Several Ohio University graduate students lent their time and talents to the effort as well, serving as contributing writers and editors and photography assistants.
Lena Chapin graduated from Ohio University in May with a master’s degree in journalism. While at OHIO, she was the graduate communications assistant for University Libraries and served as co-editor of the bicentennial publication, writing some of the copy in the book and editing portions of it.
“Kate and I worked tirelessly trimming articles down to appropriate sizes and arranging them into an order that made sense,” Chapin, the director of development at a non-profit organization in Euclid, Ohio, said.
When asked what she enjoyed most about working on the project, Chapin said, “I enjoyed learning about the history of the area the most. The Libraries’ story is really Athens’ and much of southeastern Ohio’s story. Having grown up in the area, it was enlightening to learn about the people and events that shaped it. Helping to write it really made the area come alive to me in ways it hadn’t before.”
Patrick Traylor graduated from OHIO in June 2012 with a master’s degree in photojournalism. Traylor contributed to the University Libraries’ publication by photographing historic documents, artifacts and more recent photos of students using Alden Library.
“I made photographic copies of a number of historic documents related to the founding of the University,” Traylor, who is now employed as a photo editor at The Denver Post, said. “These included pieces of legislations, formal charter documents, maps, and letters to and from original trustees and professors.
“Ohio University began to be chartered and set up only a few decades after the Revolutionary War,” Traylor explained. “As the first public university west of the Appalachian Mountains, it was incredibly interesting to be able to work firsthand with these documents and see the founding of the University in historic context. I was fascinated by the beautiful penmanship in many of the letters and also by the early maps of Ohio and the old Northwest Territory.”
The task of pulling all the copy and visual elements together for the final publication fell to Mark Krumel, senior director of creative services at University Communications and Marketing (UCM).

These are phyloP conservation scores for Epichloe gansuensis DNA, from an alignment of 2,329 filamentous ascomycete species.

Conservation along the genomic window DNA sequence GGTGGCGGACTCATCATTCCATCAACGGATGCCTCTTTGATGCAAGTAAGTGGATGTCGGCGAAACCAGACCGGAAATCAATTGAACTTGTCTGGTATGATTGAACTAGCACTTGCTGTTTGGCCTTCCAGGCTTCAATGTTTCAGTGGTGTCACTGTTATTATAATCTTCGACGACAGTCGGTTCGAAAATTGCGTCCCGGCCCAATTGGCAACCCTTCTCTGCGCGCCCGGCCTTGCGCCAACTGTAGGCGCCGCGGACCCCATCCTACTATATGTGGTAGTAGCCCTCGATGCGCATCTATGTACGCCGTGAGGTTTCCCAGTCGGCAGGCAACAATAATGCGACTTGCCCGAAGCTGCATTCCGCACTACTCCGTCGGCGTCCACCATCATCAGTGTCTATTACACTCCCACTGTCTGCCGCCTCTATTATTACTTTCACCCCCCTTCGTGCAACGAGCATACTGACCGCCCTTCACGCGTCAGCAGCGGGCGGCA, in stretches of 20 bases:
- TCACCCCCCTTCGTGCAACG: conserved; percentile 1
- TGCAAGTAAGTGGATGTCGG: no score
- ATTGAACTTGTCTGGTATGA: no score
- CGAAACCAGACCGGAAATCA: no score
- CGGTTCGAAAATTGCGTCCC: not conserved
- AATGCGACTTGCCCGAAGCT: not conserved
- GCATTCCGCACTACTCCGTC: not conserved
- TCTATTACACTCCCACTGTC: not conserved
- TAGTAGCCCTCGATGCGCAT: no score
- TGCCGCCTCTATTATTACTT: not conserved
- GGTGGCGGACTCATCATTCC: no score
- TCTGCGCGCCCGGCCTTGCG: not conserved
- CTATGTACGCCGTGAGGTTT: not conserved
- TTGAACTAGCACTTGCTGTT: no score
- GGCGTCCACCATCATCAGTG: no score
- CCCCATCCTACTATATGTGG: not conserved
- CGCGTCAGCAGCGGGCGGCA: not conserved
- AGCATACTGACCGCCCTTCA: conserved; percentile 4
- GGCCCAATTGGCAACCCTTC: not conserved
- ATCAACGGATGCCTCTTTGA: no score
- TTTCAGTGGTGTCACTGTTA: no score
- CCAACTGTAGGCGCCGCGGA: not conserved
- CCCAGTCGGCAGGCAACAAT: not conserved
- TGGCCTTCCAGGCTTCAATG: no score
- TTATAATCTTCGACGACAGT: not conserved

Krumel described his work on the publication, which began in October 2012, as one of the bigger and longer projects he has been involved in at UCM but one that has been very rewarding.
“I really enjoyed having the time to concept bits and pieces of the publication from the text and art provided by University Libraries and then pulling all those elements together into one big unit,” Krumel said, pointing out design elements peppered throughout the book that create textures and patterns that fit the time periods highlighted in the publication.
“Anniversaries are an important part of our academic culture. They underscore the value we place on heritage, tradition, perseverance and the understanding of our past,” said Seaman. “Anniversaries also speak to our impulse to acknowledge things that endure. For 200 years, Ohio University’s Library has been the steward of things that endure. I encourage everyone to download the e-book publication and to join us in the bicentennial of our shared history.”
An electronic version of the book is available at www.ohio.edu/library/history.
The Ohio University and surrounding community is invited to celebrate University Libraries’ 200th anniversary at the Founders Day Symposium from 1:30 to 4 p.m. March 25 on the fourth floor of Alden Library.
Titled “Founding Gardeners: The Revolutionary Generation, Nature, and the Shaping of the American Nation,” this event will serve as the official kickoff for University Libraries’ bicentennial. Speakers at the symposium include:
Andrea Wulf, a New York Times best-selling author of “Founding Gardeners” and the 2013 Eccles British Library writer-in-residence, who will give the keynote address
Dr. David Holben, a professor of nutrition at OHIO, Fulbright Scholar and recipient of a University Professor Award, whose presentation is titled, “Thomas Jefferson: Gardener and Gastronome”
Lauren Cohen, a senior studying applied nutrition at OHIO, who will discuss “Athens Locavores”
The Founders Day Symposium is one of several events in the coming year that will celebrate University Libraries’ long history of service to the University and Athens communities.